When I Sue the Insurance Company for Disability Benefits What Do I Actually Sue For?
You may file a lawsuit against your insurance company if they wrongfully denied your long-term benefits from your disability insurance, wrongfully terminated you, or reduced your monthly insurance payout. In some long-term disability cases, the policyholder sues the insurance company for refusing to pay their disability benefits—even though the latter received approval to purchase a plan and has paid off premiums for a significant period. Depending on the details of your case, it may be necessary to also sue the following groups of people:
- Your employer
- The insurance broker
- The board of trustees that regulate your long-term disability plan
What Do I Sue For?
There is one reason for all long-term disability lawsuits: To receive the disability benefits legally owed to you. In addition and while every case is different, you may be able to also sue for:
- Bad faith: If the insurance company’s actions were malicious or fell below the standard of care of good faith dealings, you may be entitled to punitive damages. For bad faith claims, your lawyer would have to prove that the insurance company did not treat you as an equal partner and acted exclusively in their own interest. Situations that may give rise to bad faith claims include the insurance company terminating your benefits without an explanation, terminating benefits when their own medical doctors state that you are disabled, or having their in-house doctor or adjuster ignore medical reports in your favour.
- Mental distress: If the entire ordeal with your insurance company resulted in tremendous stress, you may sue to receive monetary compensation for your troubles. Depending on the details of your case, you may claim a before and after judgment interest on your compensation and even ask the defendants to cover your legal fees.
Taking Legal Action
Suing your insurance company involves taking specific steps. They include:
- Hiring a personal injury lawyer: It is advisable to seek legal representation before taking any legal action. When you consult with a lawyer, they may assess your case to see if you have grounds to move forward with the lawsuit. Once the lawyer accepts your case, they may alert the parties involved with a statement of claim. They can also tell you when you sue the insurance company for disability benefits what you actually sue for.
- Discovery process: Here your lawyer would investigate the case extensively and review your medical records and other relevant documents. They may also send out demand letters, exchange documents with the defence, conduct depositions, and enter witness statements, if necessary. The discovery process also involves awaiting feedback from the insurance company, who would have probably filed a defence against your lawsuit by now.
- Mediation and negotiation: There is a likelihood that you would undergo additional medical examination with your doctor and the insurance company’s doctor. Per the outcome, both legal parties would move to resolve your case in a settlement. If the insurance company fails to agree on an equitable compensation, your lawyer would proceed to take the case to trial after suing the insurance company for disability benefits.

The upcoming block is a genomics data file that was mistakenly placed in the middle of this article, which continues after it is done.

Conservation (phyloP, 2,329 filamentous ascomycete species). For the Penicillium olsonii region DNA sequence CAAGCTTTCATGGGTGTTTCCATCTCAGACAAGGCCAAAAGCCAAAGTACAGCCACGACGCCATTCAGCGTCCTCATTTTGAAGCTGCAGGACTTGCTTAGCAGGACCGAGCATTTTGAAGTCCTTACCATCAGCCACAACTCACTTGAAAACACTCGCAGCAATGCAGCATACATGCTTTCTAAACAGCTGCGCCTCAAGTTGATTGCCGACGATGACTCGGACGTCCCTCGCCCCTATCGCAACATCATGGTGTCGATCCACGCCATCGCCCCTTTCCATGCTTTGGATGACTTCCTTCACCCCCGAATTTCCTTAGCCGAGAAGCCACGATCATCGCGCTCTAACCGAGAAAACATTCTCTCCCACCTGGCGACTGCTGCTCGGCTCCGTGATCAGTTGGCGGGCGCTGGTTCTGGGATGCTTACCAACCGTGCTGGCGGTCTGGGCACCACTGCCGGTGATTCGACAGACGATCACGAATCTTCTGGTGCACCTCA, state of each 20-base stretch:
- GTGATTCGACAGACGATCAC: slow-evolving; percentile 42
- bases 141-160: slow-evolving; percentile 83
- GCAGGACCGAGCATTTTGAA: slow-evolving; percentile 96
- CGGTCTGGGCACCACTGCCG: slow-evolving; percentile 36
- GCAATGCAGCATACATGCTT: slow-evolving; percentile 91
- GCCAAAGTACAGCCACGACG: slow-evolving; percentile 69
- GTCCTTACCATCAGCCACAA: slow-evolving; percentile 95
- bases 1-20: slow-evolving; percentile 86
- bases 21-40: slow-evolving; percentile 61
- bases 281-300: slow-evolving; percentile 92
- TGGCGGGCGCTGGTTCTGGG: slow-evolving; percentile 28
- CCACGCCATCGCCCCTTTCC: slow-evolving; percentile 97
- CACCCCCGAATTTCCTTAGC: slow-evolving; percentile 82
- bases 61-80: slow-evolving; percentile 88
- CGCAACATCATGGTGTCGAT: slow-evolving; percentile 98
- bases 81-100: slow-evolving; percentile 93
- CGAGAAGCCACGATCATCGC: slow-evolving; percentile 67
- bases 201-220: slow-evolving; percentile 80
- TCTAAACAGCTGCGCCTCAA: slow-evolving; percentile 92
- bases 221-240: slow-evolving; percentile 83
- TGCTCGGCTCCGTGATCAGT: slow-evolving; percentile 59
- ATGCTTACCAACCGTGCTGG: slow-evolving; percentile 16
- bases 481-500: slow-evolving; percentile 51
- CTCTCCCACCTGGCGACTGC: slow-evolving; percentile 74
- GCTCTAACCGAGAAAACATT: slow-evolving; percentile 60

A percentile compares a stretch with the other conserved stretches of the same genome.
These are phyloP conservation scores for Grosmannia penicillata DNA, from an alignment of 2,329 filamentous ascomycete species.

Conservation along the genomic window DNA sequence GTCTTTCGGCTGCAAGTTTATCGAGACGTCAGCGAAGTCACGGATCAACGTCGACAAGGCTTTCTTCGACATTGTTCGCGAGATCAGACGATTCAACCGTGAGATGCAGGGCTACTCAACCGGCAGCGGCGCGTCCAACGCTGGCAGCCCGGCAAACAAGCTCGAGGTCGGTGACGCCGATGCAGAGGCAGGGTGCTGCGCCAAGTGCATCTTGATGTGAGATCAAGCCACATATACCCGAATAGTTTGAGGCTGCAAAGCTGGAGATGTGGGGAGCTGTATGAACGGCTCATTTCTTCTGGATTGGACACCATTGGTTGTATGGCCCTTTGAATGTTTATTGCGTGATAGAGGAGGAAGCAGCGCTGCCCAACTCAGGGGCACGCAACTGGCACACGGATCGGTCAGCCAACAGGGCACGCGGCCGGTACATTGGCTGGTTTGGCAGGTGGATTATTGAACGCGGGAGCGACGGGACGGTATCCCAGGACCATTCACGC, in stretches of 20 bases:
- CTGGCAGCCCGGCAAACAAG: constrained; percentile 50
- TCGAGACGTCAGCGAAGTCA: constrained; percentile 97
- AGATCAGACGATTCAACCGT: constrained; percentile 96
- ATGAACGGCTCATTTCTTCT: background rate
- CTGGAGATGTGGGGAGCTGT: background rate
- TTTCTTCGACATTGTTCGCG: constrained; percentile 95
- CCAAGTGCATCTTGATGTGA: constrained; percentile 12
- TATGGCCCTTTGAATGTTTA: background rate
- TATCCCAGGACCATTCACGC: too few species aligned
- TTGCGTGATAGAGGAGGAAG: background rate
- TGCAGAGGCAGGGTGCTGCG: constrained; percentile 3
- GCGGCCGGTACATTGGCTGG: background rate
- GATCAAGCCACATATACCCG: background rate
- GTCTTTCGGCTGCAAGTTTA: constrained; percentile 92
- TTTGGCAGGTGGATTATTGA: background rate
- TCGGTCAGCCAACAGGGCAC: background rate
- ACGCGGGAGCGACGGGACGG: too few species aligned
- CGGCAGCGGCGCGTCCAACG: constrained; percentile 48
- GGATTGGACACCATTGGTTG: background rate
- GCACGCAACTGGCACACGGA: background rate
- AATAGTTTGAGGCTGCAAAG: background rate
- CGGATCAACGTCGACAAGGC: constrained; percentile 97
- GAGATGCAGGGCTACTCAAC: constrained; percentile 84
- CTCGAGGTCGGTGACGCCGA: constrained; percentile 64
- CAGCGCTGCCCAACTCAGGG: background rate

- At the trial: Once in court, it is up to the judge and jury to reinstate your long-term disability benefits and award you with damages for past benefits owed. If the case makes it this far, you may be required to appear in court. However, some long-term liability cases lead to mediation or settlement.
Types of Settlements
When you win your case by suing the insurance company for benefits related to your long-term disability insurance, you are likely to receive two types of settlement. They are as follows:
- Reinstatement payment: This payment is when the insurance company agrees to pay the long-term disability benefits they denied you. Known as arrears, this payment typically covers the benefits from the date they denied you to the date of the judgment. You may receive interest atop your compensation and some contribution toward your legal fees. After the settlement date, they may continue paying your long-term disability benefits, known as futures, or terminate your plan completely.
- Lump-sum settlement: This settlement is a one-time, full, and final settlement for your claims. Typically, it covers your long-term disability arrears, long-term disability futures, legal costs, interests, and other related claims.
Working With Preszler Injury Lawyers
When you hire Preszler Injury Lawyers, we may be able to protect your legal interests and help you choose the settlement that makes sense for your lifestyle and medical needs. In our counseling session, we consider several factors, including the nature of your disability; past, current, and future medical bills; and the sufficiency of the compensation. We also support you with a free initial consultation and contingency fees, which allows you to focus on your health without stressing about legal fees. To learn more about what we may be able to do for you, call us today at 1-800-JUSTICE.